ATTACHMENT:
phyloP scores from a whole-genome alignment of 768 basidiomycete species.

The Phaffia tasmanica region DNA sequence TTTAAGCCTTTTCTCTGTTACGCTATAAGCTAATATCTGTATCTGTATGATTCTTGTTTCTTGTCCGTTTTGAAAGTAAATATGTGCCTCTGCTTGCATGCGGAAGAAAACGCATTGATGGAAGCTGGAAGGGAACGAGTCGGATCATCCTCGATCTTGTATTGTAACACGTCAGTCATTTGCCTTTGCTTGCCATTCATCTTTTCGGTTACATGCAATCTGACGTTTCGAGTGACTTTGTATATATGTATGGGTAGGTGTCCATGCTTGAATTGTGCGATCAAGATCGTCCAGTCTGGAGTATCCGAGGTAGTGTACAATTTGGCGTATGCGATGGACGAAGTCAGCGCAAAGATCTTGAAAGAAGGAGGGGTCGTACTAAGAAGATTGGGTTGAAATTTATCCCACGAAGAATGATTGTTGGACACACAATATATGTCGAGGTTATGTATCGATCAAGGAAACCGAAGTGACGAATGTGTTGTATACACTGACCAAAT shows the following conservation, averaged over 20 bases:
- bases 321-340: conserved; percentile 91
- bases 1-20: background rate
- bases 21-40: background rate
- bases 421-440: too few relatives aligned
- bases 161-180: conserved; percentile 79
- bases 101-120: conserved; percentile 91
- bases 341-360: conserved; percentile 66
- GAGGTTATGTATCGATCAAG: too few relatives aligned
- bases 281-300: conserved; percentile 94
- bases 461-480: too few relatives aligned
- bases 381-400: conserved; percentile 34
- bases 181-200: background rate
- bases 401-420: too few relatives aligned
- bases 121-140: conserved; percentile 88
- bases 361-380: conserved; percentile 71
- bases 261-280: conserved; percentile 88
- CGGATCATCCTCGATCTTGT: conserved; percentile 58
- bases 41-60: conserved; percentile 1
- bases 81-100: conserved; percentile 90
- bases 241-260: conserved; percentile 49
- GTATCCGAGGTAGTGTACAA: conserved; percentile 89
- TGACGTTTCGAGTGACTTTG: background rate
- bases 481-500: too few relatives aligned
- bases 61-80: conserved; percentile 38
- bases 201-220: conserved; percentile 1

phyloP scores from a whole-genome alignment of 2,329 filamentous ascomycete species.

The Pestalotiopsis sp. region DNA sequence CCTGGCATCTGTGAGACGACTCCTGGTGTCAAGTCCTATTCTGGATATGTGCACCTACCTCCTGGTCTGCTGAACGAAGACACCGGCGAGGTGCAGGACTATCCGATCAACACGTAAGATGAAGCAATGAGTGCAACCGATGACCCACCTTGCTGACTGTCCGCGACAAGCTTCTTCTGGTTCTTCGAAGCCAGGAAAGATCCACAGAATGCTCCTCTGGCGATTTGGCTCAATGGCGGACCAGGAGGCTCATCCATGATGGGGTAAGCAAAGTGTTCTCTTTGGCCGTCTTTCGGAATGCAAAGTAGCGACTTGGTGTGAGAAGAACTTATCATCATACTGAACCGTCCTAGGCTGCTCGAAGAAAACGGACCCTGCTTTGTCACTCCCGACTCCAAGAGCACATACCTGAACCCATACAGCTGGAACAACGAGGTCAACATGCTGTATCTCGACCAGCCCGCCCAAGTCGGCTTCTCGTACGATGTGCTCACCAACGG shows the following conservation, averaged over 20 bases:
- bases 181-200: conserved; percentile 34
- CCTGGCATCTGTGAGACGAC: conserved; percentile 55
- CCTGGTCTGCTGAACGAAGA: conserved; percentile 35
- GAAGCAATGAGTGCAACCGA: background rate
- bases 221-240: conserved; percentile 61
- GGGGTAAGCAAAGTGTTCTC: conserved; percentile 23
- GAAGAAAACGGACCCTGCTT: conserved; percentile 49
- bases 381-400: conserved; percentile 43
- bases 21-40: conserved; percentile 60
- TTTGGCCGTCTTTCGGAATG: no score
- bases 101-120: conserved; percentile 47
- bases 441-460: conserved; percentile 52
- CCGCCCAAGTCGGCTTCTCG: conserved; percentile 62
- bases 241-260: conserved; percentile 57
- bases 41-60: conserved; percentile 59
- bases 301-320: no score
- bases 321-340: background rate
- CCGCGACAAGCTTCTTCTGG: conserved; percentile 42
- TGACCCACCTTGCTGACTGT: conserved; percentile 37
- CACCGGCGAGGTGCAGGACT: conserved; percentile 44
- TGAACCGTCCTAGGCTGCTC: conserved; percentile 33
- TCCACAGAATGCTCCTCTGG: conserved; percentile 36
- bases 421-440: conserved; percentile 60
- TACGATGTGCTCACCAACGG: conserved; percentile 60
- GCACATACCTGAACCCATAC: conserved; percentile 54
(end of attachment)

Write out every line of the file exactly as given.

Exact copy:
phyloP scores from a whole-genome alignment of 768 basidiomycete species.

The Phaffia tasmanica region DNA sequence TTTAAGCCTTTTCTCTGTTACGCTATAAGCTAATATCTGTATCTGTATGATTCTTGTTTCTTGTCCGTTTTGAAAGTAAATATGTGCCTCTGCTTGCATGCGGAAGAAAACGCATTGATGGAAGCTGGAAGGGAACGAGTCGGATCATCCTCGATCTTGTATTGTAACACGTCAGTCATTTGCCTTTGCTTGCCATTCATCTTTTCGGTTACATGCAATCTGACGTTTCGAGTGACTTTGTATATATGTATGGGTAGGTGTCCATGCTTGAATTGTGCGATCAAGATCGTCCAGTCTGGAGTATCCGAGGTAGTGTACAATTTGGCGTATGCGATGGACGAAGTCAGCGCAAAGATCTTGAAAGAAGGAGGGGTCGTACTAAGAAGATTGGGTTGAAATTTATCCCACGAAGAATGATTGTTGGACACACAATATATGTCGAGGTTATGTATCGATCAAGGAAACCGAAGTGACGAATGTGTTGTATACACTGACCAAAT shows the following conservation, averaged over 20 bases:
- bases 321-340: conserved; percentile 91
- bases 1-20: background rate
- bases 21-40: background rate
- bases 421-440: too few relatives aligned
- bases 161-180: conserved; percentile 79
- bases 101-120: conserved; percentile 91
- bases 341-360: conserved; percentile 66
- GAGGTTATGTATCGATCAAG: too few relatives aligned
- bases 281-300: conserved; percentile 94
- bases 461-480: too few relatives aligned
- bases 381-400: conserved; percentile 34
- bases 181-200: background rate
- bases 401-420: too few relatives aligned
- bases 121-140: conserved; percentile 88
- bases 361-380: conserved; percentile 71
- bases 261-280: conserved; percentile 88
- CGGATCATCCTCGATCTTGT: conserved; percentile 58
- bases 41-60: conserved; percentile 1
- bases 81-100: conserved; percentile 90
- bases 241-260: conserved; percentile 49
- GTATCCGAGGTAGTGTACAA: conserved; percentile 89
- TGACGTTTCGAGTGACTTTG: background rate
- bases 481-500: too few relatives aligned
- bases 61-80: conserved; percentile 38
- bases 201-220: conserved; percentile 1

phyloP scores from a whole-genome alignment of 2,329 filamentous ascomycete species.

The Pestalotiopsis sp. region DNA sequence CCTGGCATCTGTGAGACGACTCCTGGTGTCAAGTCCTATTCTGGATATGTGCACCTACCTCCTGGTCTGCTGAACGAAGACACCGGCGAGGTGCAGGACTATCCGATCAACACGTAAGATGAAGCAATGAGTGCAACCGATGACCCACCTTGCTGACTGTCCGCGACAAGCTTCTTCTGGTTCTTCGAAGCCAGGAAAGATCCACAGAATGCTCCTCTGGCGATTTGGCTCAATGGCGGACCAGGAGGCTCATCCATGATGGGGTAAGCAAAGTGTTCTCTTTGGCCGTCTTTCGGAATGCAAAGTAGCGACTTGGTGTGAGAAGAACTTATCATCATACTGAACCGTCCTAGGCTGCTCGAAGAAAACGGACCCTGCTTTGTCACTCCCGACTCCAAGAGCACATACCTGAACCCATACAGCTGGAACAACGAGGTCAACATGCTGTATCTCGACCAGCCCGCCCAAGTCGGCTTCTCGTACGATGTGCTCACCAACGG shows the following conservation, averaged over 20 bases:
- bases 181-200: conserved; percentile 34
- CCTGGCATCTGTGAGACGAC: conserved; percentile 55
- CCTGGTCTGCTGAACGAAGA: conserved; percentile 35
- GAAGCAATGAGTGCAACCGA: background rate
- bases 221-240: conserved; percentile 61
- GGGGTAAGCAAAGTGTTCTC: conserved; percentile 23
- GAAGAAAACGGACCCTGCTT: conserved; percentile 49
- bases 381-400: conserved; percentile 43
- bases 21-40: conserved; percentile 60
- TTTGGCCGTCTTTCGGAATG: no score
- bases 101-120: conserved; percentile 47
- bases 441-460: conserved; percentile 52
- CCGCCCAAGTCGGCTTCTCG: conserved; percentile 62
- bases 241-260: conserved; percentile 57
- bases 41-60: conserved; percentile 59
- bases 301-320: no score
- bases 321-340: background rate
- CCGCGACAAGCTTCTTCTGG: conserved; percentile 42
- TGACCCACCTTGCTGACTGT: conserved; percentile 37
- CACCGGCGAGGTGCAGGACT: conserved; percentile 44
- TGAACCGTCCTAGGCTGCTC: conserved; percentile 33
- TCCACAGAATGCTCCTCTGG: conserved; percentile 36
- bases 421-440: conserved; percentile 60
- TACGATGTGCTCACCAACGG: conserved; percentile 60
- GCACATACCTGAACCCATAC: conserved; percentile 54